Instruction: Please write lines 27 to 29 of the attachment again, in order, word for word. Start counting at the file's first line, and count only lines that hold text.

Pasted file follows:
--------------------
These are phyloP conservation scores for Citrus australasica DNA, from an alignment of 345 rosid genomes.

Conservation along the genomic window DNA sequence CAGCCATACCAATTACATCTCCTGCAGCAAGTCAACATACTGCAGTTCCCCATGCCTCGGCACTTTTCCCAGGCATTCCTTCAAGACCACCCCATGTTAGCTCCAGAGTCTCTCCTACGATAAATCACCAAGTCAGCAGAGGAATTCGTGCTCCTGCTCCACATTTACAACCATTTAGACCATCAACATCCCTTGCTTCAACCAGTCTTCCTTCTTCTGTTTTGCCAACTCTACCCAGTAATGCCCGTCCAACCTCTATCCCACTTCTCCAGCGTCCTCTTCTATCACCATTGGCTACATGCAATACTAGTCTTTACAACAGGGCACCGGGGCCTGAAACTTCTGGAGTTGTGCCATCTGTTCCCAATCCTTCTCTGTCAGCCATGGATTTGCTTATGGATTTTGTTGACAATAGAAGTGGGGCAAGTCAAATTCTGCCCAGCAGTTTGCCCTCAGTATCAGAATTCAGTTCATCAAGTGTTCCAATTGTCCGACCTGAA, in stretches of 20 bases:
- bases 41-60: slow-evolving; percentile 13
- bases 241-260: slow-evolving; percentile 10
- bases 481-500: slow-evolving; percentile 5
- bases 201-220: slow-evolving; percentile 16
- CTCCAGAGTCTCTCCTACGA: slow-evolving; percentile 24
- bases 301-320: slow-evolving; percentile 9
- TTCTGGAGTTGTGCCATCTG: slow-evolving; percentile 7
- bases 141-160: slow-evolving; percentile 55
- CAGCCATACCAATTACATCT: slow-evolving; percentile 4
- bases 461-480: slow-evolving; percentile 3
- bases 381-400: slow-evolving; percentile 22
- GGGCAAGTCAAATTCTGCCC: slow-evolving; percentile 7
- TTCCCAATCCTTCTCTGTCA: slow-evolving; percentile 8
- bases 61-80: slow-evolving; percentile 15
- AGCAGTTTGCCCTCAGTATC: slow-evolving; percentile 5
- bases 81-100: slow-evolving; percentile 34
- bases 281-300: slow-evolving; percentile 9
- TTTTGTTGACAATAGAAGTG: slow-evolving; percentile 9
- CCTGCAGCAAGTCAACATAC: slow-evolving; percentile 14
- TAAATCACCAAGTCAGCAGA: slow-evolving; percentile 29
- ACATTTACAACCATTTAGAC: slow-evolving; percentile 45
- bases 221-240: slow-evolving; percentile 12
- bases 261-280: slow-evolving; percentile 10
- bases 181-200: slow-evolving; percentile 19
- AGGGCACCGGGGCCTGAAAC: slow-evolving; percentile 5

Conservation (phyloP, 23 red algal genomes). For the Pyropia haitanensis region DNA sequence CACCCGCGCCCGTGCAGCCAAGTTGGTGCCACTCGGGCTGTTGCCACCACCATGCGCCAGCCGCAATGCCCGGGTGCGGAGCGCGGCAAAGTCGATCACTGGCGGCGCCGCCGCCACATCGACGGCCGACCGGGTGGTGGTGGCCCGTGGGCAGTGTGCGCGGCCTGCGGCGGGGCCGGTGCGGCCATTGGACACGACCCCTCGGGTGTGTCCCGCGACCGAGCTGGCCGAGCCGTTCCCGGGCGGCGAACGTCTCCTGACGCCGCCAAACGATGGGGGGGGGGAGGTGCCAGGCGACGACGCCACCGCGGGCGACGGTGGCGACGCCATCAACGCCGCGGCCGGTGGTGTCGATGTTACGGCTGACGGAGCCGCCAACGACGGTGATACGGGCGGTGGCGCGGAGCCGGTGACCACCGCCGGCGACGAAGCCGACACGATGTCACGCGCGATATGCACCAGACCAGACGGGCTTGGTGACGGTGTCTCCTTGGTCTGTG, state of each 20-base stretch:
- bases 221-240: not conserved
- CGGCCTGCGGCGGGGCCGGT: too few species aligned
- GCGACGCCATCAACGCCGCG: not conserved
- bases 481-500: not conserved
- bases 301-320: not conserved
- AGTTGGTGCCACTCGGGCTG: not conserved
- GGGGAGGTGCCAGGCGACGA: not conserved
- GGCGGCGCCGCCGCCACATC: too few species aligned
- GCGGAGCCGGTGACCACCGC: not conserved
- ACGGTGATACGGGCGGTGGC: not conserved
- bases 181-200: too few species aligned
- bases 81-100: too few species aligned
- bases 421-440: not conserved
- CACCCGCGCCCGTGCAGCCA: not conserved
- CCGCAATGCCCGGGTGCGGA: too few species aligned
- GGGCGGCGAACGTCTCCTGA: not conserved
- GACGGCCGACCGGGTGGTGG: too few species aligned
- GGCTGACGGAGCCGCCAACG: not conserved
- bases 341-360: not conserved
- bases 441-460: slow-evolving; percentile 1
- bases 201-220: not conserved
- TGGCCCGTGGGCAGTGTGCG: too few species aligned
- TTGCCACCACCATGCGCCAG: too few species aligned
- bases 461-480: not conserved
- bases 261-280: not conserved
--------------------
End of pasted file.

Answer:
- AGGGCACCGGGGCCTGAAAC: slow-evolving; percentile 5

Conservation (phyloP, 23 red algal genomes). For the Pyropia haitanensis region DNA sequence CACCCGCGCCCGTGCAGCCAAGTTGGTGCCACTCGGGCTGTTGCCACCACCATGCGCCAGCCGCAATGCCCGGGTGCGGAGCGCGGCAAAGTCGATCACTGGCGGCGCCGCCGCCACATCGACGGCCGACCGGGTGGTGGTGGCCCGTGGGCAGTGTGCGCGGCCTGCGGCGGGGCCGGTGCGGCCATTGGACACGACCCCTCGGGTGTGTCCCGCGACCGAGCTGGCCGAGCCGTTCCCGGGCGGCGAACGTCTCCTGACGCCGCCAAACGATGGGGGGGGGGAGGTGCCAGGCGACGACGCCACCGCGGGCGACGGTGGCGACGCCATCAACGCCGCGGCCGGTGGTGTCGATGTTACGGCTGACGGAGCCGCCAACGACGGTGATACGGGCGGTGGCGCGGAGCCGGTGACCACCGCCGGCGACGAAGCCGACACGATGTCACGCGCGATATGCACCAGACCAGACGGGCTTGGTGACGGTGTCTCCTTGGTCTGTG, state of each 20-base stretch:
- bases 221-240: not conserved